Cyclomatic complexity is a simple code metric, commonly used to identify complex methods which are difficult to maintain and therefore good candidates for refactoring. It is one of the five code metrics built into Visual Studio 2017, but it isn't available for .NET Core and .NET Standard projects. Let's look at third party extensions which you can use instead.
Posts about Continuous Integration
When I wanted to replace my local TeamCity based deployment setup for my blog with a hosted one, I chose CircleCI based on its good support for private repositories in BitBucket and an abundant free offering. The migration process went surprisingly smooth, even though I had to change the technique I used for deploying to Azure since there's no Web Deploy on Linux.
At the end of November the second part of my Visual Studio video course was published. With that, all of the materials which I was recording during summer and early autumn are finally available for everyone to watch.
The introduction of diagnostic analyzers in Visual Studio 2015 significantly lowered the bar for development of custom static code analyzers. The supporting infrastructure makes it easy to have the same static analysis run after every commit as part of continuous integration on your build server - you just need to configure your Visual Studio projects correctly.
The new version of NDepend brought many new features; among them also integration with TeamCity build server. This convinced me to give it another closer look; evaluating how taking advantage of this can contribute to increasing code quality in larger development teams.
Writing a build script was only the first step in setting up continuous integration. In this follow-up post I describe how to configure TeamCity for Grunt and provide a couple of hints how to make it work even better.
Since my first DocPad project is slowly nearing completion, it was time to create a build script for it. I decided to use Grunt, which allowed me to achieve everything I wanted to: generate the static site, detect broken links in it, and deploy it to the web server.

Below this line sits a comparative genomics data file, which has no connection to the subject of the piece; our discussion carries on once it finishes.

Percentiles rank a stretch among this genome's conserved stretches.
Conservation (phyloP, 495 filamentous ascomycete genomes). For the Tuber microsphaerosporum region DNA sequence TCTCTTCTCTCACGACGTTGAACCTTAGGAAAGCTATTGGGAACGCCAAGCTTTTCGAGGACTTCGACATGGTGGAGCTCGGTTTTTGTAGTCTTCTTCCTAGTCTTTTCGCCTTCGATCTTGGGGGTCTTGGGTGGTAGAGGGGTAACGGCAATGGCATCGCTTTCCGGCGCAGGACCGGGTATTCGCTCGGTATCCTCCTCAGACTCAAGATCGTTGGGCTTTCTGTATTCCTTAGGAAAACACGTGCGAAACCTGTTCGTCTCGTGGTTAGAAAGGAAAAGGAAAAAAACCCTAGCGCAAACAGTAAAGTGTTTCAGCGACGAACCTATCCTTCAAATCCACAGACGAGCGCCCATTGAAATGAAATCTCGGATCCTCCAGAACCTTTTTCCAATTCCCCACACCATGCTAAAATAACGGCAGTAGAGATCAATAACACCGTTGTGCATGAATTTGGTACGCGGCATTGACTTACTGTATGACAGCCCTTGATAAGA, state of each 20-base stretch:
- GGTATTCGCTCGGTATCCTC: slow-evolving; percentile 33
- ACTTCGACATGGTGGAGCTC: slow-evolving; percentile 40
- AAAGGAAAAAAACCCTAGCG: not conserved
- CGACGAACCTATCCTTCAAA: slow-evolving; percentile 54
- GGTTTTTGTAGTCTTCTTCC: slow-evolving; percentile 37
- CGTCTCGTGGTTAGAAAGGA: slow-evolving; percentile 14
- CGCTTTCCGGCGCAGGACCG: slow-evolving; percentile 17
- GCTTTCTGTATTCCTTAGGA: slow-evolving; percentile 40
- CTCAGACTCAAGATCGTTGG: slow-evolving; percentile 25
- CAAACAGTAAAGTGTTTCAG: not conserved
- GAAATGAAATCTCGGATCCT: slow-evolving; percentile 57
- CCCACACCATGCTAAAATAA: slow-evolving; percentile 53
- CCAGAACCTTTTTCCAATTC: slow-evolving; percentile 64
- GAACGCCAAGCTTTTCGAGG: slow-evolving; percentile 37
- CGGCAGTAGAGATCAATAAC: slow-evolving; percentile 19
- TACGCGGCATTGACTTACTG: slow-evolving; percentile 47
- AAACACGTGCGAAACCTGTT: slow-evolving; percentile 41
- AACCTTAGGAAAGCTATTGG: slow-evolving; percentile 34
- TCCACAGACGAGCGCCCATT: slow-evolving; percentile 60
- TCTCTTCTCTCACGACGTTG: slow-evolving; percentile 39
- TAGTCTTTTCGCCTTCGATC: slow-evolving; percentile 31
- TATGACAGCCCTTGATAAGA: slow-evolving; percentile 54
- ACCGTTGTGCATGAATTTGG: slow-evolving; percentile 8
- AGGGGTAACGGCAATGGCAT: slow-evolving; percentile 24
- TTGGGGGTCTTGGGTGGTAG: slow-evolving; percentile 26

I can recommend the book to anyone having TeamCity as their continuous integration server, as well as to those who are considering it as their first or new solution for continuous integration.
After a hardware upgrade I decided to switch from CruiseControl.NET to TeamCity for my personal continuous integration server to see for myself how they compare. Since I don't have all that many active projects, the free Professional Server License is a great option to try out all of the features without paying for it. At the same time it should give me enough insight to see whether it has enough advantages over free alternative(s) for the investment to make sense in a larger environment.
Last week I was configuring the build server to compile its first Visual C++ 2010 project. I took the approach of using MsBuild on the project file (.vcxproj) as I am already doing it with the .NET projects. This worked just fine on my development machine with Visual Studio 2010 installed. It soon turned out not to be as easy as I expected it to be.
Since version 1.5 CruiseControl.NET includes an FTP Task which can be used for uploading build results to a remote FTP server. Configuring it correctly requires some thought and at the moment there are very few helpful resources available.
Subversion and CruiseControl.NET can be invaluable tools in your .NET development process. There are many resources available to help you get started which I'll try to gather in this post along with some of my personal experiences.
Once you start putting CruiseControl.NET to production use you'll sooner or later encounter the need for custom build tasks. Unfortunately there is not much information available on development of custom tasks.
The 220.127.116.1118 build of CruiseControl.NET has an error in `msbuild.xsl` file which causes an XslLoadException to be thrown when trying to view the MSBuild output in the web dashboard.